Are there any specific initiatives that you think might be threatened or made more difficult after the end of the Obama administration?

I think a lot of things are going to be more difficult. One, a lot of cities—this is certainly true in Portland—have seen large demographic changes, through more and more immigrants and refugees coming to our cities, and now many of these people are very fearful about the future. And yet these cities have also been very thoughtful about how to integrate these new residents into community life. We’ll need to keep doing that on our own. We’ll need to redouble what we’re doing locally, through everything from city government to Catholic charities to neighborhood organizations, because we may have a national government that’s openly hostile to immigrants. That’s going to be challenging.

We need the federal government to invest in infrastructure, and not just highways. In fact, most of us don’t have any room for any more highways. It’s not a matter of political philosophy, you just can’t do it. Because the land is too valuable and too occupied by dense development to even contemplating driving new freeways or new freeway lanes through existing urban areas. So the solution for those urban areas—it’s not a matter of ideology, it’s just practical engineering—is transit, walking, and bicycling. And yet if the national government thinks of transportation as highways only, that will be a problem for cities.

Now, we’re capable of financing some things on our own. L.A. is building a very large transit network, mostly with local funds. I built the first couple of phases of the Portland streetcar, the prototype for streetcar projects all over the country, with only local funds. So we can get some things done on our own. But it has been extremely helpful to have the federal government, and it’s not just the Obama administration. Transit has been a bipartisan federal commitment for decades. I accompanied Republican house transportation chairs on tours of light rail construction projects in Portland. Our Republican U.S. senator brought home a large appropriation for one of those light rail lines. Those have been bipartisan commitments for a long time. I hope that will still be true, but again, there’s a lot of things that have question marks attached to them right now.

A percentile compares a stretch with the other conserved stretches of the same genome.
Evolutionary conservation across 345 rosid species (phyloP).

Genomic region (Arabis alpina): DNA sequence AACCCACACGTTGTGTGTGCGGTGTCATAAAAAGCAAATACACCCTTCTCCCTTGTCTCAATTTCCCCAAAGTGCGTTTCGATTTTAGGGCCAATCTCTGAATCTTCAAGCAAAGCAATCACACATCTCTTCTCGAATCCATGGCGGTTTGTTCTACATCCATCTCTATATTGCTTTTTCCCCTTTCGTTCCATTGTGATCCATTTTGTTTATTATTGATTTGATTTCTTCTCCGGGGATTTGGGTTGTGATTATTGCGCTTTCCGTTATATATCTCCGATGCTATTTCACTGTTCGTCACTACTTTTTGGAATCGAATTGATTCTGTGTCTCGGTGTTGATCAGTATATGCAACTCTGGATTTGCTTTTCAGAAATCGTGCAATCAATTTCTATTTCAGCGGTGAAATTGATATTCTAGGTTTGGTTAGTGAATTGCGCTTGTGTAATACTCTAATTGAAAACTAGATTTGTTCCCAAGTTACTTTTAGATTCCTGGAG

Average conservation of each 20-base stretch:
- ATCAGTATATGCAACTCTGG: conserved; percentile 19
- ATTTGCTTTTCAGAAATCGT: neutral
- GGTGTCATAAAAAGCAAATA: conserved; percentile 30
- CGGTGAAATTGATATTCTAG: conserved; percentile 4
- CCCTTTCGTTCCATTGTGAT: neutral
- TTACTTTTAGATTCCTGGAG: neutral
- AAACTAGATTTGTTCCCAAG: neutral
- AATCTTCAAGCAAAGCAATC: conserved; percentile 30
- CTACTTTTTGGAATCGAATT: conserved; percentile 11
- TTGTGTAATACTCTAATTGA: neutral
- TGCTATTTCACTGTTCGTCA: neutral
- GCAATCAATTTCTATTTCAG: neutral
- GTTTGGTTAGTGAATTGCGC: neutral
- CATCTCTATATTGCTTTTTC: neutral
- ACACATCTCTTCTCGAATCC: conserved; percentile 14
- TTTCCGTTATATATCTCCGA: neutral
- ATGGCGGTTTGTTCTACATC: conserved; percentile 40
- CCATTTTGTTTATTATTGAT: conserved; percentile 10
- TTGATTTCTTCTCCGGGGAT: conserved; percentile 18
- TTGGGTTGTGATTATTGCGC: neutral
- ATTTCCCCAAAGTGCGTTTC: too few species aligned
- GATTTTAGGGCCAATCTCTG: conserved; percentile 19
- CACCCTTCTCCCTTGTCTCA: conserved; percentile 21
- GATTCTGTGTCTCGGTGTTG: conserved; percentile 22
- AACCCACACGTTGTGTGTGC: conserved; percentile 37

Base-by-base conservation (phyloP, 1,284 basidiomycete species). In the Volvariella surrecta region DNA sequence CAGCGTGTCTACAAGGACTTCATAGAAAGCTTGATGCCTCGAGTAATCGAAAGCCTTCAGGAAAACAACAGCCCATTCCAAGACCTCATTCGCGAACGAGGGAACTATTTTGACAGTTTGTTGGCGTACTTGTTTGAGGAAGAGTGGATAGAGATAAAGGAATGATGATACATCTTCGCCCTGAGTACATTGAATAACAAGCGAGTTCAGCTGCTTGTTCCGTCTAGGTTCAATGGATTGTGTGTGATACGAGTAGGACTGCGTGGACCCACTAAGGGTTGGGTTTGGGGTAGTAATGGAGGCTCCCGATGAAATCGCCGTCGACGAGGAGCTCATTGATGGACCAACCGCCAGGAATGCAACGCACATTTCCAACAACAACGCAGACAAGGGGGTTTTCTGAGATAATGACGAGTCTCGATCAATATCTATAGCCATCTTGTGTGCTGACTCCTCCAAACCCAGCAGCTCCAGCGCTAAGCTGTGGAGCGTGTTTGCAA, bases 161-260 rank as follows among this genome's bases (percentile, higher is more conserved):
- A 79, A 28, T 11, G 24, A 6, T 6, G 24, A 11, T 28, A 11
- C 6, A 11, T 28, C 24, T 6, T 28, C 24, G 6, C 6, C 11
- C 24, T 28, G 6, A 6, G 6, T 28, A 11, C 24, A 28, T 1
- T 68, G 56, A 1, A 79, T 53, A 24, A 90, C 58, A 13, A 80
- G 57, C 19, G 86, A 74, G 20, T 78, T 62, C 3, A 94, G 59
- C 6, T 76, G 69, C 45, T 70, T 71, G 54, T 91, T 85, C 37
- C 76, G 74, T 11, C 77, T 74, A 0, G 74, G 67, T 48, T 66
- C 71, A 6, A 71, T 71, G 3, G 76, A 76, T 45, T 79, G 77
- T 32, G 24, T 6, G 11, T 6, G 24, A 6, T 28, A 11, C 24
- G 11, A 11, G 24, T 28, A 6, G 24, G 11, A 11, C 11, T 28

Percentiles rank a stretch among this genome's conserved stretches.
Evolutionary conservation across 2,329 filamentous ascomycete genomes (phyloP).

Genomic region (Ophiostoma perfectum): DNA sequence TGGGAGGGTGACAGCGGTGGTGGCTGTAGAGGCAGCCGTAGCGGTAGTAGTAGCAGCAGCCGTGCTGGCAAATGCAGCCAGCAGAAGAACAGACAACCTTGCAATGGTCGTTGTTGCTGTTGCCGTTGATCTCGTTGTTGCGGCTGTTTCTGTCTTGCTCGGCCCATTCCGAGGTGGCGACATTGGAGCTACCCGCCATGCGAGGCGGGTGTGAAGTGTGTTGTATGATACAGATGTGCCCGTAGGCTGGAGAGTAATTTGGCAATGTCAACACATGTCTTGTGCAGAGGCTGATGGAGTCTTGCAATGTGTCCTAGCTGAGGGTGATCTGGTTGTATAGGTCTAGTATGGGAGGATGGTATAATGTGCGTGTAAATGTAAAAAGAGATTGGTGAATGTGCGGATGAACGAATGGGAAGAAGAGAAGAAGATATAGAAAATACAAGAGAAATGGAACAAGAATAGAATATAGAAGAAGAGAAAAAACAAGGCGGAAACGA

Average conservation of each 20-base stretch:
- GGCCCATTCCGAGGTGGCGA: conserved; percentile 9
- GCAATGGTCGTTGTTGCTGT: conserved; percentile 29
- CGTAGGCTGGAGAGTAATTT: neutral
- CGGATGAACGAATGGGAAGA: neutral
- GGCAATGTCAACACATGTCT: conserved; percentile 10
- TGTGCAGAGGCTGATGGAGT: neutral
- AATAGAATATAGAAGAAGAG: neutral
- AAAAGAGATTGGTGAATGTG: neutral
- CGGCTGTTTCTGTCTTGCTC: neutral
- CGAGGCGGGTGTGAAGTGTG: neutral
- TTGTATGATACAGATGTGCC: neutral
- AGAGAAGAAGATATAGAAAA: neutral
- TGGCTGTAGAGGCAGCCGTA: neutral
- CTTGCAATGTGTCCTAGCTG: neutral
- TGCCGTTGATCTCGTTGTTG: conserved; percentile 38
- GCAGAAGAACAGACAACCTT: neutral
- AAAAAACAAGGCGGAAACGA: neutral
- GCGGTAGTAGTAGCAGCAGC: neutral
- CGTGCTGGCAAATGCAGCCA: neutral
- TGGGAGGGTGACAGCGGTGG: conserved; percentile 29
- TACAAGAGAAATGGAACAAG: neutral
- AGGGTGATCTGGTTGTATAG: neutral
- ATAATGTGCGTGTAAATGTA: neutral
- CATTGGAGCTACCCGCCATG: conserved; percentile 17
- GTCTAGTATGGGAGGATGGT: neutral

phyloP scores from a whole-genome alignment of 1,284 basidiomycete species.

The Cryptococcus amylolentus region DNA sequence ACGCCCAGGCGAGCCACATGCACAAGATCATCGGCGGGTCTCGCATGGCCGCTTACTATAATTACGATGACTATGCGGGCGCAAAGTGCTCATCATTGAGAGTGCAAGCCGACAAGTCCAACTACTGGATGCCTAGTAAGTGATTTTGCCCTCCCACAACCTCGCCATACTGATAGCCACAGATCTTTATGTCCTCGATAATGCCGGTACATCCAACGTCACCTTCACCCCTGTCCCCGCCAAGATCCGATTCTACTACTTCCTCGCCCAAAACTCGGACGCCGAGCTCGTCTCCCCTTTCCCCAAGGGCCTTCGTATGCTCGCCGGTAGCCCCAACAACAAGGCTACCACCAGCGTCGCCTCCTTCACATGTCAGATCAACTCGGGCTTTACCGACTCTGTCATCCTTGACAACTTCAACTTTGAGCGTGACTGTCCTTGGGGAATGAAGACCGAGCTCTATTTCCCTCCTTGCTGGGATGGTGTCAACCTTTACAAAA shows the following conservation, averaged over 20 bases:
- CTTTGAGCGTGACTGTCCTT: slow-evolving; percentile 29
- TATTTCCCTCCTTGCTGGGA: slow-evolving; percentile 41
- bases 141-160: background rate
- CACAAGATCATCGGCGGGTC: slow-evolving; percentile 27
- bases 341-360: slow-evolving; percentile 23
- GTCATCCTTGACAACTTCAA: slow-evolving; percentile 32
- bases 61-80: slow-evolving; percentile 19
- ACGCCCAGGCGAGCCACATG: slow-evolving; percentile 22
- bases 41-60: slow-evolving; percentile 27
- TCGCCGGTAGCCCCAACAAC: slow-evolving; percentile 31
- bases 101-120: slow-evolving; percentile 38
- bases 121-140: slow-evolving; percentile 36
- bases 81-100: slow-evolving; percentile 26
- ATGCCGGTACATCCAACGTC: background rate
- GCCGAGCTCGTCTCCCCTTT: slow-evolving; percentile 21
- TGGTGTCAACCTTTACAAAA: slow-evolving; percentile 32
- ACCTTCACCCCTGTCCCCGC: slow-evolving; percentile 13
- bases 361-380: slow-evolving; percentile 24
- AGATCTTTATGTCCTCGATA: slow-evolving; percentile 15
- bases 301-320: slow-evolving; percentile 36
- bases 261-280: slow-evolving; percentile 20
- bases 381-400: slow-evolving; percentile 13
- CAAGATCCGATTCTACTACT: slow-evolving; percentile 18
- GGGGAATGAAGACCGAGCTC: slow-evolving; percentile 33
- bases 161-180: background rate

You say city governments are more connected to the voters and what people actually want. How do you make that be the case?

I literally see my constituents in the grocery store, at the transit stop on my way to city hall. You get a lot of direct conversation with the people you work for when you’re a mayor. Secondly, you’re always focused on practical realities. To fantasize that climate change isn’t happening when you’re having sea level rise in your city, or you’re in the middle of a drought, that’s pretty unlikely, because you’re going to have to deal with the reality that there’s not enough water for the people in Santa Barbara to drink, or that the ocean is lapping over street surfaces in Miami.

It’s pretty hard for mayors to be ideological in the face of that kind of reality. We manage public works departments, police departments, and planning departments. The reality that we have fossil fuel tanks in an earthquake hazard area on fill is something that obviously is in my mind. I know we’re on borrowed time, waiting for those tanks to be replaced—hopefully the number of them reduced—and the ones we do have made resistant to an earthquake before it comes. You can’t live in an ideological dream world if you’re worried about the next emergency in your city, and you have those practical responsibilities of having the city actually function.

So you think by calling attention to these practical concerns, you can work to build unity?

Absolutely. And the facts are close at hand. Somebody could claim that we’ve got to set the oil industry free to have more jobs in this country. That’s the kind of national rhetoric we’ve heard. Well we’ve got 47,000 jobs in our city that have to do with clean tech and green technology and green design. 47,000 jobs in the climate-friendly sector, and 280 jobs in fossil fuel terminals. We’re a prosperous city, and we’re not prosperous because of the old economy. We’re prosperous because of the new economy.

The CEO of Standard Insurance, across the street from my office? I don’t know if he’s a Republican or a Democrat, but he’s a CEO, and I bet he’s pretty happy that we’ve got 47,000 people working in all those companies that his company can insure.

We can look out the window at Portland and say, “The air is so clear! How did that happen? Oh, that’s right, we built that transit system that means we burn a billion fewer gallons of gasoline a year than we would have. Oh, that’s right, we’ve had strong environmental regulations that require that auto emissions be curbed. It’s sure nice to look out my office window and see Mt. Hood.” Again, the grounding in real life that comes with city government is at least an opportunity to bring people together and find common ground.